Personal Journeys and Jew Overflow
In an earlier post I wrote about the book we were using for this course. Now let me tell you about the course, and the change it's catalyzed. There will be more posts to follow on this topic
We had our first session today, (January 30) and Bob Myers, the guy who is running the course told us what he had planned: each of us will have a half hour (two people a session, times five sessions) to tell the group about his or her own spiritual journey. Then, following each person's half hour we can ask questions, comment, and discuss what we've heard.
Bob went first. We learned that he was brought up in a Christian home; was called to the ministry; graduated and took his first position but found himself not entirely suited to it. He went back to school for a masters, took another position, went back to school for his PhD and ultimately decided he no longer believed. He spent most of his professional life as a Biblical scholar. So his journey took him from believer all the way from believer to atheist/agnostic. And given the fact that he liked "The Problem With God" he's now a person who wonders if even the idea of God has meaning. much less God Herself.
While Bob was talking, I started to remember episodes of my own life: my upbringing as a nice Jewish boy. Being Bar Mitzvahed. My flirtations with Christianity, Christian Science, Buddhism. My life in Scientology. And beyond.
That evening I went to the weekly meeting of the Maine Hackers Club and mentioned the course, and my Jewish upbringing. One of the guys, Michal, asked me if I'd seen the Stack Exchange site about Judaism. Everybody in tech knows about Stack Exchange, because their lead site, Stack Overflow is usually the number one or two response when Googling a programming question. Other Stack Exchange sites rate high for other tech questions. For those unfamiliar, here's a quote from their About page.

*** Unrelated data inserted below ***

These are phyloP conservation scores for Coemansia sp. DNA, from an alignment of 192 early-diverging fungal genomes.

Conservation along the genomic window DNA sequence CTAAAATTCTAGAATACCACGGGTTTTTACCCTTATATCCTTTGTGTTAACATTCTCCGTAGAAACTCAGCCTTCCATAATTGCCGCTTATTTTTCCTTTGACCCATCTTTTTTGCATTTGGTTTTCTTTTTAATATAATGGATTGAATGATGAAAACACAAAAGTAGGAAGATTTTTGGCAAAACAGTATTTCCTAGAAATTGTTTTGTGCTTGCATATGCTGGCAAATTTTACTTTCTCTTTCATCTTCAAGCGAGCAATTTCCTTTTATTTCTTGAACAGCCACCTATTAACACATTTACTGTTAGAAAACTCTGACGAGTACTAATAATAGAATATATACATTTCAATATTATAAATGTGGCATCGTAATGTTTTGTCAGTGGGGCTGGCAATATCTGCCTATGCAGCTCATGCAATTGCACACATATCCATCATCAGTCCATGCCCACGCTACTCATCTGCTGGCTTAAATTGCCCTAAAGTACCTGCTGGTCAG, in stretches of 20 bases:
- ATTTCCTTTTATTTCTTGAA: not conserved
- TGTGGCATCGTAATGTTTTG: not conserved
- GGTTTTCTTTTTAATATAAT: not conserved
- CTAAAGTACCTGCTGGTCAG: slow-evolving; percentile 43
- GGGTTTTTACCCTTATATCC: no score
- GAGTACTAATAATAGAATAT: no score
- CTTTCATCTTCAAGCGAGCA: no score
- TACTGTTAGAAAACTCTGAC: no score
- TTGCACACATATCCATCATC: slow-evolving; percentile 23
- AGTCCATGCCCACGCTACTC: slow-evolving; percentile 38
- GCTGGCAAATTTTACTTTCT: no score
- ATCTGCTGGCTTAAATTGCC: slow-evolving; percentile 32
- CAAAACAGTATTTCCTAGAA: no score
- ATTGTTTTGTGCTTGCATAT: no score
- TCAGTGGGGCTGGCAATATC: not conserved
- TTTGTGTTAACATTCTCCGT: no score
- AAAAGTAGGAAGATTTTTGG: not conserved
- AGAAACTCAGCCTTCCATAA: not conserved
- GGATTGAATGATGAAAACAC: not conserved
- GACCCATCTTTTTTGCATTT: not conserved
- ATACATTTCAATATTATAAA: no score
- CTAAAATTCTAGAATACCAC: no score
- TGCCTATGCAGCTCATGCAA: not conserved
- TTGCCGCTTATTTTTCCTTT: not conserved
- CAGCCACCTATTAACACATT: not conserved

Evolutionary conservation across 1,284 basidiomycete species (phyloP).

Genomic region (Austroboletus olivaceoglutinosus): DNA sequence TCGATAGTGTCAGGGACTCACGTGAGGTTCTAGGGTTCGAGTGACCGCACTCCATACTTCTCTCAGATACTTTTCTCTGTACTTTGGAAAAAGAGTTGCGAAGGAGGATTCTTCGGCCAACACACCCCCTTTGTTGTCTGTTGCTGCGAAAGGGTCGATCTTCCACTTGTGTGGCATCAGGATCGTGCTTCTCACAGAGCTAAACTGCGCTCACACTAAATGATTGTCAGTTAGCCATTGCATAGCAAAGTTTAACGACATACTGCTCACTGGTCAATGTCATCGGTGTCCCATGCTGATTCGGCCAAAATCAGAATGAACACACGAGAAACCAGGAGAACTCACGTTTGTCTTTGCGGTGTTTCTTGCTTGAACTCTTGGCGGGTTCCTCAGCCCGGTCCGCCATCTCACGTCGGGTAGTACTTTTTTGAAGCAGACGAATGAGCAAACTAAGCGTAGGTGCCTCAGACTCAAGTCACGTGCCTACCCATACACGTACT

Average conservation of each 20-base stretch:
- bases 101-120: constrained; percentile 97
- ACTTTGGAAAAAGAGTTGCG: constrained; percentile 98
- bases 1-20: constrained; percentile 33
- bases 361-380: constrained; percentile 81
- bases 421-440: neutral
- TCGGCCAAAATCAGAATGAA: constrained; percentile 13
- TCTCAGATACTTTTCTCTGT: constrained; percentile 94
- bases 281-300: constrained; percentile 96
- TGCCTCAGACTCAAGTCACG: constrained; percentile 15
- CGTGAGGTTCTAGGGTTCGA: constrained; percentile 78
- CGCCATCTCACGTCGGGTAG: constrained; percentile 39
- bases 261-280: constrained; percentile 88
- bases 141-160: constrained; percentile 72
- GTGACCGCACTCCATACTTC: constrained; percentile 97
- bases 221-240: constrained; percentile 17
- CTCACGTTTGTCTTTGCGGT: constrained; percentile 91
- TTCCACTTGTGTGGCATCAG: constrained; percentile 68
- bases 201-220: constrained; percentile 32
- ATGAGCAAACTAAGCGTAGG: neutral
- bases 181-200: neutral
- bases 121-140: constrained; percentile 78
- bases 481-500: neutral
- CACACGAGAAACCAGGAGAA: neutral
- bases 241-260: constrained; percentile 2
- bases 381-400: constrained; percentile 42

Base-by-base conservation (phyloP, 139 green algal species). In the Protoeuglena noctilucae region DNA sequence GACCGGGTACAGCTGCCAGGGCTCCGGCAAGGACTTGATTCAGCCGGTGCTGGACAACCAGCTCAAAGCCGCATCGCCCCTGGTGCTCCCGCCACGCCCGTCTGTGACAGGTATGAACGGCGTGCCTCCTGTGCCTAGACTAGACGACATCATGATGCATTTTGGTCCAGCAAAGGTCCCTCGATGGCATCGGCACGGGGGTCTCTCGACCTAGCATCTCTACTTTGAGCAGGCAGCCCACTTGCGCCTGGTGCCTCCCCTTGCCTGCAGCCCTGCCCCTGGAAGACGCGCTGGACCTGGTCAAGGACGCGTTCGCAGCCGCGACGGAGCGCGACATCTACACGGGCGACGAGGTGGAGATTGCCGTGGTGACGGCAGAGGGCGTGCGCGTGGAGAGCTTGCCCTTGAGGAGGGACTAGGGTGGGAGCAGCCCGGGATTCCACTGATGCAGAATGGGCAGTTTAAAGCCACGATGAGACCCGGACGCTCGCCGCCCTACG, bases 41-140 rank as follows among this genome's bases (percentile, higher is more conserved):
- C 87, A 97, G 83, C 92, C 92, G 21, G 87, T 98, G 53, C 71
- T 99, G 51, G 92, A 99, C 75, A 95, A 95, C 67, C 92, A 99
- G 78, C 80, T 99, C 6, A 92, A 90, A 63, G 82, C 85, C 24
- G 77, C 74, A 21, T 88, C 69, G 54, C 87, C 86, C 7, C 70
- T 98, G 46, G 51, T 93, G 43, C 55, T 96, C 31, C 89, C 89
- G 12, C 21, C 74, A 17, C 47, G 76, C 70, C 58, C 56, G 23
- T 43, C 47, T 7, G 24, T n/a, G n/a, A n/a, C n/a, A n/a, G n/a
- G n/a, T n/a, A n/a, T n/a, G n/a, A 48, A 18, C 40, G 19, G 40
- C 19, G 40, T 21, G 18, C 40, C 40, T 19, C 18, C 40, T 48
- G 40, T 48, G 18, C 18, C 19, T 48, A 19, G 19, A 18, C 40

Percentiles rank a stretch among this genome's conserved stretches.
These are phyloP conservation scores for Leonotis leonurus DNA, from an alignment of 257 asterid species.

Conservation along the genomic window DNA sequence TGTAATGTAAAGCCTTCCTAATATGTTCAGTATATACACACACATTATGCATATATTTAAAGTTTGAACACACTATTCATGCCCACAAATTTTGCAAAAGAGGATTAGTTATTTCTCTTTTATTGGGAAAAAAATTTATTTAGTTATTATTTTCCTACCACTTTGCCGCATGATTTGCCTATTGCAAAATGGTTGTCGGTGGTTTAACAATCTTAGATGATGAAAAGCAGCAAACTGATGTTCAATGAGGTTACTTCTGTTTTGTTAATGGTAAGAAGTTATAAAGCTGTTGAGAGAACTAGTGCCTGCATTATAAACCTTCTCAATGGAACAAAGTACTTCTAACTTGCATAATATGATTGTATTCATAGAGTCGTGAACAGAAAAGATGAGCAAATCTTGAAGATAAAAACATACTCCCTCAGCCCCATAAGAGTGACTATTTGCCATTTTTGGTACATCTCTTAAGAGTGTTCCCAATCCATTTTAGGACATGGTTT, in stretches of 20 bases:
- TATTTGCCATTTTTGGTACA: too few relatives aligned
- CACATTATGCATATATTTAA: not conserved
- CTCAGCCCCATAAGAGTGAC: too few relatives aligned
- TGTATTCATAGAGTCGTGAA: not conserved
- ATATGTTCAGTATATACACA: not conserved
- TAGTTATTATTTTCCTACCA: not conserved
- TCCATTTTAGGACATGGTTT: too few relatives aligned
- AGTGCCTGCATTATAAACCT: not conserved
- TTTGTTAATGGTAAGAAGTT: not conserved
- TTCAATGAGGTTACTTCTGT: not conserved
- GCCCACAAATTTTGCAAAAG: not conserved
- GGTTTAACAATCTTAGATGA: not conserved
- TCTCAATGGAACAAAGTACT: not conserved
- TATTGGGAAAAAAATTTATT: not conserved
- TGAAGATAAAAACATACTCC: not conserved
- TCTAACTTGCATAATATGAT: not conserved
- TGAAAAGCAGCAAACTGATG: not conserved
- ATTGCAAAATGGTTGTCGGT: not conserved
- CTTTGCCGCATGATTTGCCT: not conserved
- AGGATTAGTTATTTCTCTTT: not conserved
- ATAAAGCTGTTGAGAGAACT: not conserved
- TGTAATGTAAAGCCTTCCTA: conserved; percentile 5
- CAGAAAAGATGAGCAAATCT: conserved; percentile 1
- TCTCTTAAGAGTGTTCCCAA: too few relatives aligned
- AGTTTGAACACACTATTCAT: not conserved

Stack Exchange is a network of 130+ Q&A communities including Stack Overflow, the preeminent site for programmers to find, ask, and answer questions about software development. ... Since then, the Stack Exchange network has grown into a top-50 online destination, with Stack Overflow alone serving more than 26 million professional and novice programmers every month.
Michal said that the Judaism site discussed questions like: "Are mermaids kosher?" Michal referred to the Stack Exchange site for Judaism as "Jew Overflow," which I thought was hilarious.
And they do have a discussion about kosher mermaids. And another discussion on the site is about computers in a Jewish school, specifically: "Is there anything halachically or hashkafically wrong with installing reference computers in a Bet Midrash?" What? So I had to find what halacha was, and hashkafa. And Bet Midrash. Translation: is there anything wrong, according to Jewish religious law, or custom with installing reference computers in the study hall of a Jewish temple or school.
The discussion on the site is interesting and explains why Jews are such good lawyers. Issues like these are often argued carefully, citing torah, haftorah, and the writings an pronouncements of rabbis through the ages.